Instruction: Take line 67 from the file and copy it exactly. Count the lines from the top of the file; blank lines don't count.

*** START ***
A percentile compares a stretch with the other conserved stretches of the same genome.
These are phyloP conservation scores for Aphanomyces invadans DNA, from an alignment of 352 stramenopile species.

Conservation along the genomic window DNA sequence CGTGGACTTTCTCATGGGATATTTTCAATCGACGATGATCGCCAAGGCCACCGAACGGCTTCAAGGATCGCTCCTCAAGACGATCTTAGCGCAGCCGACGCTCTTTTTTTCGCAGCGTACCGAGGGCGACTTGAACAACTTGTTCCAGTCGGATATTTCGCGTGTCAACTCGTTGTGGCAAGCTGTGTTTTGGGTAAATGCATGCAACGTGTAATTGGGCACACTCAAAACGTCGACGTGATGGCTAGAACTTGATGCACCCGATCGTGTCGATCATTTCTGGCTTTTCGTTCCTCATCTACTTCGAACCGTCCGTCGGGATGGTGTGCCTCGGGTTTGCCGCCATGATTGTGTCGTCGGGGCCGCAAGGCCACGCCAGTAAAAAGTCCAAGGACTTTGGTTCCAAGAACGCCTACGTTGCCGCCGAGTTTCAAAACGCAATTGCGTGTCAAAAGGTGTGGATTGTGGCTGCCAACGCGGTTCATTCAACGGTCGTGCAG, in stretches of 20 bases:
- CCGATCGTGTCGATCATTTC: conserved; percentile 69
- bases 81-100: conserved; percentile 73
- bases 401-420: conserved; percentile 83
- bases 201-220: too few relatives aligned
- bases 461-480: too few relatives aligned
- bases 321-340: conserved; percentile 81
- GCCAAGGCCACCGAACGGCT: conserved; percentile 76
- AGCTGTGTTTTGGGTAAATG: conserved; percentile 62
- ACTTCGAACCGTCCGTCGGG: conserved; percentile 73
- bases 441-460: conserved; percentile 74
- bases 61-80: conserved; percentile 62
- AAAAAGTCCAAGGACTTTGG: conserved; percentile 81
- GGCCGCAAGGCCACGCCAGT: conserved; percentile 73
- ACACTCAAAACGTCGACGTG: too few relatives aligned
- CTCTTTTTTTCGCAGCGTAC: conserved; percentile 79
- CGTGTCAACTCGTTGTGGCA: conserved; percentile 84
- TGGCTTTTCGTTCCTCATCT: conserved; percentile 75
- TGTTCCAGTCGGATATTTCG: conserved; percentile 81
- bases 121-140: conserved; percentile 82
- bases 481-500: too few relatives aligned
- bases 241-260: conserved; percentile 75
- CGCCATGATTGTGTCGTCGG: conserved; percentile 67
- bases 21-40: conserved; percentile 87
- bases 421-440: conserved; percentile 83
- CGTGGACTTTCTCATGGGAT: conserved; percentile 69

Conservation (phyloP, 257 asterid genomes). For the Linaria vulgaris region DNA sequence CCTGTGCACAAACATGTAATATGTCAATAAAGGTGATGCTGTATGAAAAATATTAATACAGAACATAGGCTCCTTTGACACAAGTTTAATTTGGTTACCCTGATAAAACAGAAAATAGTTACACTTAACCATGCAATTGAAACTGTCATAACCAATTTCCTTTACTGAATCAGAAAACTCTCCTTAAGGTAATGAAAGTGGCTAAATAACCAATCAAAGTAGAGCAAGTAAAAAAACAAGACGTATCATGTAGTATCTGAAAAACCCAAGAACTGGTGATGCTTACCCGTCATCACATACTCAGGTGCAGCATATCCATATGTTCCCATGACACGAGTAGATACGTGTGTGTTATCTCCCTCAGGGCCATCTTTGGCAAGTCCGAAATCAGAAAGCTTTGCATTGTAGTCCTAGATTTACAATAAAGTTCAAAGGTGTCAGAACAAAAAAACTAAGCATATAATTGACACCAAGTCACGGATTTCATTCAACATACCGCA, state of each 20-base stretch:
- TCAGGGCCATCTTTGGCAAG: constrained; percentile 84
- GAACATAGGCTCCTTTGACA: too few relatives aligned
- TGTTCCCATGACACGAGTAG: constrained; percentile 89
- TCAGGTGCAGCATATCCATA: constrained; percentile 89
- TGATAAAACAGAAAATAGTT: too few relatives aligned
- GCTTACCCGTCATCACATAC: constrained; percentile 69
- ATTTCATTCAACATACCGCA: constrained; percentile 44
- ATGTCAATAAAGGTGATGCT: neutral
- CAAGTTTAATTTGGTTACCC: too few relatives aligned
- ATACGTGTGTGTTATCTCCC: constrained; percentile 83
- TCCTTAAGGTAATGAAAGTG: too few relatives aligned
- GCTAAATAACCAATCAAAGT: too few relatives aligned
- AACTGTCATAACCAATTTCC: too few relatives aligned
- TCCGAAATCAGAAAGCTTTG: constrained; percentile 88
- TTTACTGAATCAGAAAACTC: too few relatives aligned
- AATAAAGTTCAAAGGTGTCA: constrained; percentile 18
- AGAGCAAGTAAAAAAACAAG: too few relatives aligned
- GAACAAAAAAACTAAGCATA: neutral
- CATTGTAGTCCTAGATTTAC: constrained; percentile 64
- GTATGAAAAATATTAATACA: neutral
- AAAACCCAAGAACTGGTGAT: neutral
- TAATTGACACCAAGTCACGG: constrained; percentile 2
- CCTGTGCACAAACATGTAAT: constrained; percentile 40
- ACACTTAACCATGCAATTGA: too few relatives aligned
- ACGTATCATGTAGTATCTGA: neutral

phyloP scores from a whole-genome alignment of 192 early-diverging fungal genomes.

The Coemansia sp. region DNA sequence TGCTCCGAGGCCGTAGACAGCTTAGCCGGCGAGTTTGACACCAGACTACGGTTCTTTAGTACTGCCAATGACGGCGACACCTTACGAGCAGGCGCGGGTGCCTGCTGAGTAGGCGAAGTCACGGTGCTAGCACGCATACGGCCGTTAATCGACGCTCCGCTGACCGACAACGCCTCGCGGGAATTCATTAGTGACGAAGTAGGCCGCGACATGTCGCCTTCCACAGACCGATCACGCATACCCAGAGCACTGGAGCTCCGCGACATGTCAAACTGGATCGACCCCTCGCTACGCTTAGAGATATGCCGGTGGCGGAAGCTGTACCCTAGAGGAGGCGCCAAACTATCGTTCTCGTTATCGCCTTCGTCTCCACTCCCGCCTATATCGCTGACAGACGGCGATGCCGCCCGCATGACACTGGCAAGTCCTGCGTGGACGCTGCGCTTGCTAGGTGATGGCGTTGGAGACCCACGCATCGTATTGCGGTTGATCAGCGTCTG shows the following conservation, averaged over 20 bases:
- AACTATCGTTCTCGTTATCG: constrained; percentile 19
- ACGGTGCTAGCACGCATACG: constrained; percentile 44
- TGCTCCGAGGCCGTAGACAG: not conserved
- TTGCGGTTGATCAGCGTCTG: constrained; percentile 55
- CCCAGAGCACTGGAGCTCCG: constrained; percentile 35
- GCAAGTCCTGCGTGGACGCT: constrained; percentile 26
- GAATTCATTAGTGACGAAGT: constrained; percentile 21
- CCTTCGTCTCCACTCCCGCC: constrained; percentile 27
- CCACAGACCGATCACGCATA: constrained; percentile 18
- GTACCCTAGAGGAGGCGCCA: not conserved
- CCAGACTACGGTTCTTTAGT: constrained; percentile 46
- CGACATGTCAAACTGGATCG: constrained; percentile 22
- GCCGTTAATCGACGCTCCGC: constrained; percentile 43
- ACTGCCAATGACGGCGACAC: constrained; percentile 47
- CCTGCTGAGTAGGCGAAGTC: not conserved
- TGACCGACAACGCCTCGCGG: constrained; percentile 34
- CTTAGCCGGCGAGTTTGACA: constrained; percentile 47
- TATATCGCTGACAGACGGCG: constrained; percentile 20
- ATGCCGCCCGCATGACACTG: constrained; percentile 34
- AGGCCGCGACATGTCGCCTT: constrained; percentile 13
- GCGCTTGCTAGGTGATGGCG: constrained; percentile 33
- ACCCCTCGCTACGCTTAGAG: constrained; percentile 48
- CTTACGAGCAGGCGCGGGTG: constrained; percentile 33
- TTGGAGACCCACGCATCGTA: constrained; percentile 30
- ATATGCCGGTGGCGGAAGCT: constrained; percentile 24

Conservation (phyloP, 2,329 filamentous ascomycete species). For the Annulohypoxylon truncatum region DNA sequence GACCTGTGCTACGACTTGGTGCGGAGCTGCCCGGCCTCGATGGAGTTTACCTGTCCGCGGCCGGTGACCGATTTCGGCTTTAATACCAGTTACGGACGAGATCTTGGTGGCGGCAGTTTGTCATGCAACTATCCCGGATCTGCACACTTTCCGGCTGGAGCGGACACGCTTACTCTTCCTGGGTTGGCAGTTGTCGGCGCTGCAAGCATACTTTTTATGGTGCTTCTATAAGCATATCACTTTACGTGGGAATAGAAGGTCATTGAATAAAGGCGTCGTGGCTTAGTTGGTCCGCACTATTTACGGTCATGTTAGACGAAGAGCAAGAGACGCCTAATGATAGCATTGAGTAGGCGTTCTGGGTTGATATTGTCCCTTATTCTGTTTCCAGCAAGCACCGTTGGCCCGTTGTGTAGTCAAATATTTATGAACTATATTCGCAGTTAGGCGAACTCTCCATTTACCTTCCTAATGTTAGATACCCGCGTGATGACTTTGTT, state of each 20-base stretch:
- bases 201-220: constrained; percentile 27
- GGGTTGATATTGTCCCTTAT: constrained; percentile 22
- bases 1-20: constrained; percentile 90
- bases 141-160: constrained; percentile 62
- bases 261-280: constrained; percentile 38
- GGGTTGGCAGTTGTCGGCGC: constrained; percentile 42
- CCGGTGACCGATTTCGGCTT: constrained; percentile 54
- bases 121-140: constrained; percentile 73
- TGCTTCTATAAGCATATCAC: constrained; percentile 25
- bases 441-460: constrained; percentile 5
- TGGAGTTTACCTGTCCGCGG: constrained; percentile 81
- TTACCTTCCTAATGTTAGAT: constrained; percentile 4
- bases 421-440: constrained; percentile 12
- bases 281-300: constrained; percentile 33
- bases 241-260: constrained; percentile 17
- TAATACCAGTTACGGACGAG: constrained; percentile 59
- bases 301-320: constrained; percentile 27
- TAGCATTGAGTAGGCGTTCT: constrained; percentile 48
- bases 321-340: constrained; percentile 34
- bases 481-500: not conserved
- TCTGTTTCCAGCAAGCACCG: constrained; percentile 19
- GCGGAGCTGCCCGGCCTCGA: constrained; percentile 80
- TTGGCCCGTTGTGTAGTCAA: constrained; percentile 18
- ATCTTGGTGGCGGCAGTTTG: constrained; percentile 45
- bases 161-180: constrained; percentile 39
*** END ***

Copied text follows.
- CCAGACTACGGTTCTTTAGT: constrained; percentile 46